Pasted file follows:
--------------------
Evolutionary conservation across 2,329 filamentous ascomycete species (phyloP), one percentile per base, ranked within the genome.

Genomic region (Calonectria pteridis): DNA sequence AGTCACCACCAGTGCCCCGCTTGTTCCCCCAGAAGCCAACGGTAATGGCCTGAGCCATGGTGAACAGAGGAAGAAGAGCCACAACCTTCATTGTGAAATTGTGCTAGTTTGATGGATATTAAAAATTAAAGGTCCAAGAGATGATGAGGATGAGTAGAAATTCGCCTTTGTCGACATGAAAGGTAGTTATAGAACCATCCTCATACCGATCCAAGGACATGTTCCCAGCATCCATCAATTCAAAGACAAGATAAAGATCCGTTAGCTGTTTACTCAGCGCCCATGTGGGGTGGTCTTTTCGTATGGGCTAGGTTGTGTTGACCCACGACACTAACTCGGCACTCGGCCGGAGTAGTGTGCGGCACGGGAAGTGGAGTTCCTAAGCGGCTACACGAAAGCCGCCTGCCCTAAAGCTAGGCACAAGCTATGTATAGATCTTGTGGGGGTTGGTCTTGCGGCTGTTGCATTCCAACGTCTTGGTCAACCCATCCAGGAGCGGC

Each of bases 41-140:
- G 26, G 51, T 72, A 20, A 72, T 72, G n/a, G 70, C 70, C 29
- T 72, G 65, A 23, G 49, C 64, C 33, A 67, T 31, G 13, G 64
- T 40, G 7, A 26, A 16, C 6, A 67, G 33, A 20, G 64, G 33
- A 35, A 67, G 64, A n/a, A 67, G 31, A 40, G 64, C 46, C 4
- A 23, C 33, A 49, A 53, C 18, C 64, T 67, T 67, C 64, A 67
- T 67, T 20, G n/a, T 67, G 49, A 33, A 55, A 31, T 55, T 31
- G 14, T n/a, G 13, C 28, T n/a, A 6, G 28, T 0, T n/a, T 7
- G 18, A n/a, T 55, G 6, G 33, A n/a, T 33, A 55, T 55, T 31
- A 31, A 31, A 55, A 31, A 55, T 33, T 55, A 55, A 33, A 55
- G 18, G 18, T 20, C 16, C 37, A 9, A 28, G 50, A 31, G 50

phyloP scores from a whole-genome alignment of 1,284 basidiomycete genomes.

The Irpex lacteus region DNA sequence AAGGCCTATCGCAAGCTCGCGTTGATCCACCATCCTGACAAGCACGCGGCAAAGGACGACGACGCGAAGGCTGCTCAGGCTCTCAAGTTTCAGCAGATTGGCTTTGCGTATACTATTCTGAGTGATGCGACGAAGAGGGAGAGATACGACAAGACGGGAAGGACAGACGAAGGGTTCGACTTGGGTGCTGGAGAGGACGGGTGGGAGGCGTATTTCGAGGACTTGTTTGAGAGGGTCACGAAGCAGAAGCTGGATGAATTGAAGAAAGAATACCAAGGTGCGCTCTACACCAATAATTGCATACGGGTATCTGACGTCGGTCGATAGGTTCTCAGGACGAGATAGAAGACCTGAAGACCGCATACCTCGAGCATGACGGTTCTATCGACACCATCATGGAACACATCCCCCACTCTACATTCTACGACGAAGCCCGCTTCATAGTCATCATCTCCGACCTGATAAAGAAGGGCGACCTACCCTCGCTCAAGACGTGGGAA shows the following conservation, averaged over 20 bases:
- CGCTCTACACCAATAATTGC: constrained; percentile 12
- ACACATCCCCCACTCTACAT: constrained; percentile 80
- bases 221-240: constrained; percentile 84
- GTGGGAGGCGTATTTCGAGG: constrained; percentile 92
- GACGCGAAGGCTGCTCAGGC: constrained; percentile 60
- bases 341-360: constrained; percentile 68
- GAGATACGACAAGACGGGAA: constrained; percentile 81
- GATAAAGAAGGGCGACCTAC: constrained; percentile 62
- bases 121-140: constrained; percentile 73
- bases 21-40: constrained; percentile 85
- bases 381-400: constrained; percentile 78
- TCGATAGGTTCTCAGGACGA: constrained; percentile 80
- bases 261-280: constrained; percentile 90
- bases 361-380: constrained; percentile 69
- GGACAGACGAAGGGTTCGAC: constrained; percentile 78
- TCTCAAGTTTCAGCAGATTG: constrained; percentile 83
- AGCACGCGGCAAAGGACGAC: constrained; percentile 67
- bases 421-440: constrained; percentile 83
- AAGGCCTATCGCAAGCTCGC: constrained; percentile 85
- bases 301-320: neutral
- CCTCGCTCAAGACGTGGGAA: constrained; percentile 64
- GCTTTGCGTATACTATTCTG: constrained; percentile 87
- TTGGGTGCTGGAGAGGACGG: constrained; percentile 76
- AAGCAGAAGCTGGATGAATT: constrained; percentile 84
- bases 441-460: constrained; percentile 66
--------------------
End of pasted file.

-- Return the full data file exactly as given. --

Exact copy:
Evolutionary conservation across 2,329 filamentous ascomycete species (phyloP), one percentile per base, ranked within the genome.

Genomic region (Calonectria pteridis): DNA sequence AGTCACCACCAGTGCCCCGCTTGTTCCCCCAGAAGCCAACGGTAATGGCCTGAGCCATGGTGAACAGAGGAAGAAGAGCCACAACCTTCATTGTGAAATTGTGCTAGTTTGATGGATATTAAAAATTAAAGGTCCAAGAGATGATGAGGATGAGTAGAAATTCGCCTTTGTCGACATGAAAGGTAGTTATAGAACCATCCTCATACCGATCCAAGGACATGTTCCCAGCATCCATCAATTCAAAGACAAGATAAAGATCCGTTAGCTGTTTACTCAGCGCCCATGTGGGGTGGTCTTTTCGTATGGGCTAGGTTGTGTTGACCCACGACACTAACTCGGCACTCGGCCGGAGTAGTGTGCGGCACGGGAAGTGGAGTTCCTAAGCGGCTACACGAAAGCCGCCTGCCCTAAAGCTAGGCACAAGCTATGTATAGATCTTGTGGGGGTTGGTCTTGCGGCTGTTGCATTCCAACGTCTTGGTCAACCCATCCAGGAGCGGC

Each of bases 41-140:
- G 26, G 51, T 72, A 20, A 72, T 72, G n/a, G 70, C 70, C 29
- T 72, G 65, A 23, G 49, C 64, C 33, A 67, T 31, G 13, G 64
- T 40, G 7, A 26, A 16, C 6, A 67, G 33, A 20, G 64, G 33
- A 35, A 67, G 64, A n/a, A 67, G 31, A 40, G 64, C 46, C 4
- A 23, C 33, A 49, A 53, C 18, C 64, T 67, T 67, C 64, A 67
- T 67, T 20, G n/a, T 67, G 49, A 33, A 55, A 31, T 55, T 31
- G 14, T n/a, G 13, C 28, T n/a, A 6, G 28, T 0, T n/a, T 7
- G 18, A n/a, T 55, G 6, G 33, A n/a, T 33, A 55, T 55, T 31
- A 31, A 31, A 55, A 31, A 55, T 33, T 55, A 55, A 33, A 55
- G 18, G 18, T 20, C 16, C 37, A 9, A 28, G 50, A 31, G 50

phyloP scores from a whole-genome alignment of 1,284 basidiomycete genomes.

The Irpex lacteus region DNA sequence AAGGCCTATCGCAAGCTCGCGTTGATCCACCATCCTGACAAGCACGCGGCAAAGGACGACGACGCGAAGGCTGCTCAGGCTCTCAAGTTTCAGCAGATTGGCTTTGCGTATACTATTCTGAGTGATGCGACGAAGAGGGAGAGATACGACAAGACGGGAAGGACAGACGAAGGGTTCGACTTGGGTGCTGGAGAGGACGGGTGGGAGGCGTATTTCGAGGACTTGTTTGAGAGGGTCACGAAGCAGAAGCTGGATGAATTGAAGAAAGAATACCAAGGTGCGCTCTACACCAATAATTGCATACGGGTATCTGACGTCGGTCGATAGGTTCTCAGGACGAGATAGAAGACCTGAAGACCGCATACCTCGAGCATGACGGTTCTATCGACACCATCATGGAACACATCCCCCACTCTACATTCTACGACGAAGCCCGCTTCATAGTCATCATCTCCGACCTGATAAAGAAGGGCGACCTACCCTCGCTCAAGACGTGGGAA shows the following conservation, averaged over 20 bases:
- CGCTCTACACCAATAATTGC: constrained; percentile 12
- ACACATCCCCCACTCTACAT: constrained; percentile 80
- bases 221-240: constrained; percentile 84
- GTGGGAGGCGTATTTCGAGG: constrained; percentile 92
- GACGCGAAGGCTGCTCAGGC: constrained; percentile 60
- bases 341-360: constrained; percentile 68
- GAGATACGACAAGACGGGAA: constrained; percentile 81
- GATAAAGAAGGGCGACCTAC: constrained; percentile 62
- bases 121-140: constrained; percentile 73
- bases 21-40: constrained; percentile 85
- bases 381-400: constrained; percentile 78
- TCGATAGGTTCTCAGGACGA: constrained; percentile 80
- bases 261-280: constrained; percentile 90
- bases 361-380: constrained; percentile 69
- GGACAGACGAAGGGTTCGAC: constrained; percentile 78
- TCTCAAGTTTCAGCAGATTG: constrained; percentile 83
- AGCACGCGGCAAAGGACGAC: constrained; percentile 67
- bases 421-440: constrained; percentile 83
- AAGGCCTATCGCAAGCTCGC: constrained; percentile 85
- bases 301-320: neutral
- CCTCGCTCAAGACGTGGGAA: constrained; percentile 64
- GCTTTGCGTATACTATTCTG: constrained; percentile 87
- TTGGGTGCTGGAGAGGACGG: constrained; percentile 76
- AAGCAGAAGCTGGATGAATT: constrained; percentile 84
- bases 441-460: constrained; percentile 66